In 2016, he was elected by the General Assembly of the Organization of the American States to a four-year term on the OAS’s Inter-American Juridical Committee. There, he has served as the Rapporteur on binding and non-binding agreements as well as the Rapporteur on improving the transparency of State views on international law’s application to cyberspace. Duncan has also served as a Senior Fellow at Melbourne Law School, a Visiting Professor at LUISS Università Guido Carli, and a Visiting Scholar at the University of Pennsylvania’s Perry World House.
Ephraim Percy Kenyanito
Ephraim is a trained lawyer and public policy analyst with over eight years in the International Trade, Technology, Media and Telecommunications Law industry. Between 2014 and 2018 he served as the youngest advisor on Internet Governance to two UN Secretary Generals Ban Ki–moon and António Manuel de Oliveira Guterres. Additionally, since 2013 he has served as an Independent Expert to two ICANN Implementation Advisory Groups. Since 2012, Ephraim has also executed international development projects with a diverse range of leading international institutions across 46 African Union member countries.
Presently, Ephraim does research on the nexus of the Domain Name System and Business and Human Rights (BHR) with international institution, ARTICLE 19. He is also a member of the GFCE Advisory Board, Digital Peace Now, European Commission GIPO advisory group among other board positions. He is also a full member of the International Association of Privacy Professionals (IAPP) and Pan African Lawyers Union (PALU).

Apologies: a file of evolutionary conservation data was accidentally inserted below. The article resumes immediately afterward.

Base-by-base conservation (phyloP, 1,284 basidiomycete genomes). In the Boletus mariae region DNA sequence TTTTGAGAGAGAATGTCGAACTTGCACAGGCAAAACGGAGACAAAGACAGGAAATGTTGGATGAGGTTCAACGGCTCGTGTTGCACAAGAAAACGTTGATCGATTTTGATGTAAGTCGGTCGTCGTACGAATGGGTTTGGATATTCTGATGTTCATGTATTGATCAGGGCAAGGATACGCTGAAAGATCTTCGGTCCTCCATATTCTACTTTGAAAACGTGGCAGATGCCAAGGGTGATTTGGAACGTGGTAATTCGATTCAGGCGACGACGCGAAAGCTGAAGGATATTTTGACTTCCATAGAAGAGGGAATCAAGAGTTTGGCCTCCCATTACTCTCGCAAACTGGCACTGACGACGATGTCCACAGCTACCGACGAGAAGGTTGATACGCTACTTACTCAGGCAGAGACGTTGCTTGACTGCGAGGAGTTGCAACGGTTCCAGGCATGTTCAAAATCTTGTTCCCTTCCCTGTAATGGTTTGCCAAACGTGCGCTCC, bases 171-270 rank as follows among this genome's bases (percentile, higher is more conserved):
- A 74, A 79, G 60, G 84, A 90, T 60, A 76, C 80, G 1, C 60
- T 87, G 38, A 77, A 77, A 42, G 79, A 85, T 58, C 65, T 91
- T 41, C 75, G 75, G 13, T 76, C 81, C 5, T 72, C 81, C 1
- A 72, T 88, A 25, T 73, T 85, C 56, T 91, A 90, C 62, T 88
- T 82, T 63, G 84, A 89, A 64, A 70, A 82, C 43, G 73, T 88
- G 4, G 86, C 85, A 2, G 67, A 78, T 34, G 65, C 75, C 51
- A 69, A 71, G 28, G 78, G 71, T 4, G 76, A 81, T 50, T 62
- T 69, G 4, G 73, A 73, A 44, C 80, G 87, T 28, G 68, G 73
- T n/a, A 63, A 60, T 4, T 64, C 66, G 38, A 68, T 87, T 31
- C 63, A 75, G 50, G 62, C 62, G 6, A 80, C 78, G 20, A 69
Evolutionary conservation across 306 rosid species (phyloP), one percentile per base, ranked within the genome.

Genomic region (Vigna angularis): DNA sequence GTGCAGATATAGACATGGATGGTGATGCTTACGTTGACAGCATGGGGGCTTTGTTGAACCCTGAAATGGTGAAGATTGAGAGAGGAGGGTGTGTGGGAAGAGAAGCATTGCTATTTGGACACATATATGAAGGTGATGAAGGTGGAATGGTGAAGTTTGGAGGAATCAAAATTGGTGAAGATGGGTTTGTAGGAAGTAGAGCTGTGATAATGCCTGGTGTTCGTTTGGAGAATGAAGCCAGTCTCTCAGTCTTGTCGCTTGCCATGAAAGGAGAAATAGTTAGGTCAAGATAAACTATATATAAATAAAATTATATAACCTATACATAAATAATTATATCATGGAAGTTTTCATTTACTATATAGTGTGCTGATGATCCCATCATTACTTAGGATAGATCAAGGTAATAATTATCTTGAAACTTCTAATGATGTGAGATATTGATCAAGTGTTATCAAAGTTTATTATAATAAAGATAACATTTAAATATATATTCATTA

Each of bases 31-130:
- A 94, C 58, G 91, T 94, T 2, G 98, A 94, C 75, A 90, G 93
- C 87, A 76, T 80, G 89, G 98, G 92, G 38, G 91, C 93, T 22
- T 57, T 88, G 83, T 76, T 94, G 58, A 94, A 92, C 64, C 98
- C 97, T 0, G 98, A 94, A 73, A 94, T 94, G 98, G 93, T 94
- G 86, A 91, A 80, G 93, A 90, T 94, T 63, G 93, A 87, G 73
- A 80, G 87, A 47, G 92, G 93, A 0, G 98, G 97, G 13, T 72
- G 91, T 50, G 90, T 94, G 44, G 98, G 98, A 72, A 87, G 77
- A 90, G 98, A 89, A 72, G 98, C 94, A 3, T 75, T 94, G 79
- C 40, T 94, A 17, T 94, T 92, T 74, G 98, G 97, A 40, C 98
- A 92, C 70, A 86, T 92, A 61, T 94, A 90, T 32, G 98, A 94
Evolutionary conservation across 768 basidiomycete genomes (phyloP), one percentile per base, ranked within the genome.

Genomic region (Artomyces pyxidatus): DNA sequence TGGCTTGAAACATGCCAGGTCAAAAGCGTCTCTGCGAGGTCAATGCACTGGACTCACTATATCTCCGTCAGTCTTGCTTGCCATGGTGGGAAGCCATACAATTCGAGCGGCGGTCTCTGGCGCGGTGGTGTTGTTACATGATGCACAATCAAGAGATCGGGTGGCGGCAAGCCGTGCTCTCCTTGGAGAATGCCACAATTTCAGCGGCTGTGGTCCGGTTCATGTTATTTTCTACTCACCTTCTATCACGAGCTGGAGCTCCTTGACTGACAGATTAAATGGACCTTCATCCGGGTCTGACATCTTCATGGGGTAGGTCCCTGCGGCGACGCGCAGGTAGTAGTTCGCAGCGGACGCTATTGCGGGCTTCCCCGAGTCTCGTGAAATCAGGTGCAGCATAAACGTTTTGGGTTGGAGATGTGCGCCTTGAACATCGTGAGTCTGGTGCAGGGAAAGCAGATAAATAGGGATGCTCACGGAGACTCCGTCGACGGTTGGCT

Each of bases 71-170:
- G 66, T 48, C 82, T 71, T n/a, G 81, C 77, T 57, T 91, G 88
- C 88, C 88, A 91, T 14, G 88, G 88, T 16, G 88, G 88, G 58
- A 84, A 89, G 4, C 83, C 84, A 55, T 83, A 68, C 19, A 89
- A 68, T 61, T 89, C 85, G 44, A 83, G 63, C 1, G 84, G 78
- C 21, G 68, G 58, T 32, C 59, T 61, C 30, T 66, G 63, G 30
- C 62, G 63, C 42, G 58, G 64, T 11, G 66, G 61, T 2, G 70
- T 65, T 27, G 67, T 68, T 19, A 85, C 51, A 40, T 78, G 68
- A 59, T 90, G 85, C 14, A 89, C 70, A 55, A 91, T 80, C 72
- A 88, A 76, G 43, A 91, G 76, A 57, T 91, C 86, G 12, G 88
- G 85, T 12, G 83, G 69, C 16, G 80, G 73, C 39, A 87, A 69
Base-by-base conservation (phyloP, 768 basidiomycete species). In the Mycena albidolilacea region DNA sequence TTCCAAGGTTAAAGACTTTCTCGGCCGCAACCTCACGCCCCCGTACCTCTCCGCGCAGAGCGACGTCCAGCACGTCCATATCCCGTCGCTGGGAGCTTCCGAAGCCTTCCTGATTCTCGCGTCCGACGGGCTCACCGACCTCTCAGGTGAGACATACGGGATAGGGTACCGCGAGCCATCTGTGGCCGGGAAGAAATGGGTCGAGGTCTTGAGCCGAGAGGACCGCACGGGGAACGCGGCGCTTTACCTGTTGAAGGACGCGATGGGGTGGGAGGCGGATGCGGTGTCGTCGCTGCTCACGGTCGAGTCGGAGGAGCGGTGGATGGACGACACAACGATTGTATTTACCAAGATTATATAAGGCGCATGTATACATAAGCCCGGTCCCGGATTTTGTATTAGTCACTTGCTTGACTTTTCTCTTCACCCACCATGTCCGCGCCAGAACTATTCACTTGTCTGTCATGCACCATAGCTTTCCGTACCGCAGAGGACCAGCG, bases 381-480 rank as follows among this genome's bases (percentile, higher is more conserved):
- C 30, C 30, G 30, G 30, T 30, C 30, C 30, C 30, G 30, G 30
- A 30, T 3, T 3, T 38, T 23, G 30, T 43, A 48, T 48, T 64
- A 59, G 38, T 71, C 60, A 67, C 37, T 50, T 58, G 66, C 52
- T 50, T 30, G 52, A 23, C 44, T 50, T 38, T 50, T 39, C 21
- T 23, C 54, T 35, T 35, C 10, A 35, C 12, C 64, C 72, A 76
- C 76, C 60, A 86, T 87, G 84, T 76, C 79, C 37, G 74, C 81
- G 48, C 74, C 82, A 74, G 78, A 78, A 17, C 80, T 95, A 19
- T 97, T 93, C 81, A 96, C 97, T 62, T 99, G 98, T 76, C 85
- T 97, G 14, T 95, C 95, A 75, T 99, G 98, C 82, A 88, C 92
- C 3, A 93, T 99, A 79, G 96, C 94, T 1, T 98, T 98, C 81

Ephraim is currently pursuing Postgraduate qualifications in Technology, Media and Telecommunications Law at Queen Mary University of London and holds an LLB (with Honours) where his thesis examined the Relationship Between Domain Names and Geographical Indications with a special focus on .wine and .vin applications.
Samir Saran is the President of Observer Research Foundation (ORF), one of Asia’s most influential think tanks. He curates the Raisina Dialogue, India’s annual flagship platform on geopolitics and geo-economics, and chairs CyFy, India’s annual conference on cyber security and internet governance. He spearheads the Foundation’s efforts to foster new international partnerships and globalize its platforms.
Samir has also benefited from a rich and diverse experience in the Indian private sector. At India’s largest conglomerate, Reliance Industries, he served in various capacities across their fiber and petrochemicals, power, telecom, retail and media verticals. He was also a member of the Government – Industry panel on Intellectual Property and Broadcasting regulation. Samir has been actively engaged with regulators and policy makers since the early 1990s, closely studying India’s ambitious economic reform journey.
Samir writes frequently on issues of global governance, climate change, energy policy, global development architecture, artificial intelligence, cybersecurity, internet governance, and India’s foreign policy. He has authored four books, several academic papers, and is featured regularly in Indian and international print and broadcast media.